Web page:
On June 8 1998 the head of state, General Sani Abacha, died in circumstances that have never been publicly disclosed. According to Wikipedia, Abacha may have been "executed extrajudicially by way of being poisoned by political rivals via prostitutes".(1) Abacha was succeeded by General Abdulsalaam Abubakar, who oversaw elections that resulted in the transfer of power to General Olusegun Obasanjo, who won the presidential election on the Peoples' Democratic Party's ticket. On May 29 1999 Obasanjo was sworn in as president. One of the first actions that his administration took was to recover monies amassed in various jurisdictions by Abacha, members of his family and persons close to them.
According to media reports, Obasanjo's government engaged the services of a Geneva-based Swiss law firm led by Enrico Monfrini, now of counsel at Monfrini Bitton Klein. The efforts of Monfrini and his firm resulted in significant success, with the tracing, freezing and recovery of more than $1.3 billion, most of which was returned to the government.
According to recent media reports, among the monies traced and frozen due to Monfrini's efforts was $321 million located in Luxembourg. This sum had been successfully frozen for Nigeria's benefit in 2014 and transferred to the Swiss government's custody. According to a member of the House of Representatives, Mark Gbillah, all that was required for the money to be repatriated to Nigeria was the signing of a memorandum of understanding between the Swiss and Nigerian governments, an exercise that did not require the Nigerian government to enlist the services of external counsel. Nonetheless, Nigeria's federal attorney general engaged local lawyers to assist in effecting the release of the funds and reportedly agreed to pay them $16.9 million for their services. Neither of the two lawyers engaged appear to have had any experience or expertise in cross-border asset tracing and recovery. Further, their only qualification to have received the instructions was alleged to have been that they had both worked with the attorney general while he was legal adviser to President Buhari's Congress for Progressive Change (CPC). The CPC was one of the political parties that merged to form the All Progressives Congress, under which Buhari fought and won elections in 2015.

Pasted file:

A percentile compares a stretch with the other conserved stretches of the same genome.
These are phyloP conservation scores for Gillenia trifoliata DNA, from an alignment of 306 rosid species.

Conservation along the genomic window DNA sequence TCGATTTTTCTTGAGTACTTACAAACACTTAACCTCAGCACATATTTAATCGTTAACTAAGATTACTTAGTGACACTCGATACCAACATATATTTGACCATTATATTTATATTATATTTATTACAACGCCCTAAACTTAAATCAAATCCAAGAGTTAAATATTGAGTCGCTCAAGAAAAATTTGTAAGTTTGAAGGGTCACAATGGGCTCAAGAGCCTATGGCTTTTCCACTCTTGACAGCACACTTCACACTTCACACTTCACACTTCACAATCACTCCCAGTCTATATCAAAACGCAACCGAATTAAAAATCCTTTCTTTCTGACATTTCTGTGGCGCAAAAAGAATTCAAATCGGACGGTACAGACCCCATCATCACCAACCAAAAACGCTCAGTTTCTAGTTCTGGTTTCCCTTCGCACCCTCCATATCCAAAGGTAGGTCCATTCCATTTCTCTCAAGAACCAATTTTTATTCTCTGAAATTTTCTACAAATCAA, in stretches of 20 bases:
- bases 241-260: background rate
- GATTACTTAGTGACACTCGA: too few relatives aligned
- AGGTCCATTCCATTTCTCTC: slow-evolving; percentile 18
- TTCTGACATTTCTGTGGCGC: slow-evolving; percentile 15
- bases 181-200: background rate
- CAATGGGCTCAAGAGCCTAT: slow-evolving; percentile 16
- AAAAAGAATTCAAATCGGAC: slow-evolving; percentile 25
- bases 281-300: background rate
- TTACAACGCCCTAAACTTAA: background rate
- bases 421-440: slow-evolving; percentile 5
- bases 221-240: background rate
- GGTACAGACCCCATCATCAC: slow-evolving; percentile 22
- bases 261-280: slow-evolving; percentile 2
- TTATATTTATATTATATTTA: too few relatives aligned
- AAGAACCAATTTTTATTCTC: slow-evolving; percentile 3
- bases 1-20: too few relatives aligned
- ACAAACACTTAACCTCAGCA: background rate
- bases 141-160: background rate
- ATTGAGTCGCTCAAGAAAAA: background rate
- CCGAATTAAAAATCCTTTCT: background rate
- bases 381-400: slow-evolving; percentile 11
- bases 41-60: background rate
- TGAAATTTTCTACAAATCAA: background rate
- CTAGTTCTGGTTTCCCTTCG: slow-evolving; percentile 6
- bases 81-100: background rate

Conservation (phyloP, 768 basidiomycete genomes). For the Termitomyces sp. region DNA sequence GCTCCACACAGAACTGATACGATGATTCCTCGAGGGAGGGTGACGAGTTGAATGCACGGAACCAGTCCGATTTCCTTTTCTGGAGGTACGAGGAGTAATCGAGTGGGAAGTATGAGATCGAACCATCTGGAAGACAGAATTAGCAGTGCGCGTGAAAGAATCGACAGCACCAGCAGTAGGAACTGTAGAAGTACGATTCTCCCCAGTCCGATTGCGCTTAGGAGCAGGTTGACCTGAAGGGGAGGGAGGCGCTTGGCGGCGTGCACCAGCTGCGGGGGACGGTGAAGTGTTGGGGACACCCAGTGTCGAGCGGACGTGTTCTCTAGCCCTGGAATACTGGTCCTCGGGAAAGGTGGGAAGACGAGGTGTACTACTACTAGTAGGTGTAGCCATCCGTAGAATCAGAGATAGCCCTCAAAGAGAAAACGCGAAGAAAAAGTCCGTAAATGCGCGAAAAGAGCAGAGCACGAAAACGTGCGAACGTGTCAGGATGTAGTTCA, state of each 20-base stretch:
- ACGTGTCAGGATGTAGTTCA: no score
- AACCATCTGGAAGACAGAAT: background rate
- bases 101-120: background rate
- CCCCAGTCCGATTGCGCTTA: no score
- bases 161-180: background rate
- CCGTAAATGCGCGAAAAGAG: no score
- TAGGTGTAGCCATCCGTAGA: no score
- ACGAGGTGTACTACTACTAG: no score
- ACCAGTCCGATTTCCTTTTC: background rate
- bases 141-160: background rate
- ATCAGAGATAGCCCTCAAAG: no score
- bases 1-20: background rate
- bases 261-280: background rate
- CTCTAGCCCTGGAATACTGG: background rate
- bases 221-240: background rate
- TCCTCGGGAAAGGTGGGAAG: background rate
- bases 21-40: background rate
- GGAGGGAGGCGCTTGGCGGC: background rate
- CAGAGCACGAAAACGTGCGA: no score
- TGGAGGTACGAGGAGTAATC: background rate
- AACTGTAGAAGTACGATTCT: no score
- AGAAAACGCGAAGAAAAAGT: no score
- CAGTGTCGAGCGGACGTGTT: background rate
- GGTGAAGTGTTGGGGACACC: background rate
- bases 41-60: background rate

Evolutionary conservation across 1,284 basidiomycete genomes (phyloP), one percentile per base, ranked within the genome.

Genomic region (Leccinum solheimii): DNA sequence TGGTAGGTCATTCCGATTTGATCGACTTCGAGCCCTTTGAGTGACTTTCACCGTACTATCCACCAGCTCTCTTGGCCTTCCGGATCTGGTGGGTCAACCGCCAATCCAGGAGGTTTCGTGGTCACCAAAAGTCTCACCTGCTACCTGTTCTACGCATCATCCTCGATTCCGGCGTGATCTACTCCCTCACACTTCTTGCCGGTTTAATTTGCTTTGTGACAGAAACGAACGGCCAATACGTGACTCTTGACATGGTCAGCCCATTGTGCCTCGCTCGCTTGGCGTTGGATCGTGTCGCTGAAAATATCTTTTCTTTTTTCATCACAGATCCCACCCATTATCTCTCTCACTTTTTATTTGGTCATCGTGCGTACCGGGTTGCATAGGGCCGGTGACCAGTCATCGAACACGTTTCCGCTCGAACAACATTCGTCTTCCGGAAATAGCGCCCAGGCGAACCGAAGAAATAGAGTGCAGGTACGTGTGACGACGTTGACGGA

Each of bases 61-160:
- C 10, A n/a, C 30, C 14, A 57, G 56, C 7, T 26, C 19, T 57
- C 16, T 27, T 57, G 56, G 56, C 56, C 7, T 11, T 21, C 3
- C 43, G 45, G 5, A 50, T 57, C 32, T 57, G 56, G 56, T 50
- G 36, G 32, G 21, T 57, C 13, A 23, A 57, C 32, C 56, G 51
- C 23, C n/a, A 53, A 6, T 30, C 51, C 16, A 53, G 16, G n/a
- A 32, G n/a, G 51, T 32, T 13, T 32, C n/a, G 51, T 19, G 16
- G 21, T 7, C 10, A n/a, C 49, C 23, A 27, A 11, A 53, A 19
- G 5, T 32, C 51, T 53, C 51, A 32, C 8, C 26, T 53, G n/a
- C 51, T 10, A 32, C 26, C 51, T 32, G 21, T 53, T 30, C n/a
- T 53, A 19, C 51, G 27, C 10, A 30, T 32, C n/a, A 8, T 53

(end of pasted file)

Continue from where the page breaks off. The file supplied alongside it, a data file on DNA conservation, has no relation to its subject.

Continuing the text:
According to a report in Vanguard on April 5 2018:
"[The] Federal Government had engaged another set of Nigerian lawyers for a fee of $17 million (about N6 billion) for a job already completed by Monfrini. Malami [the federal attorney general] allegedly made a counter offer of five per cent, which Monfrini rejected, and this reportedly prompted Malami to engage the services of two Nigerian lawyers — Oladipo Okpeseyi, a senior advocate of Nigeria, SAN, and Temitope Adebayo. Monfrini, in an email message, yesterday, however, explained that there was no truth in the allegation. 'I am not asking any additional fees from the Federal Republic of Nigeria in respect of funds, which I have recovered on behalf of the latter during the last 20 years,' he said. According to him, the allegations 'would just be a lie'."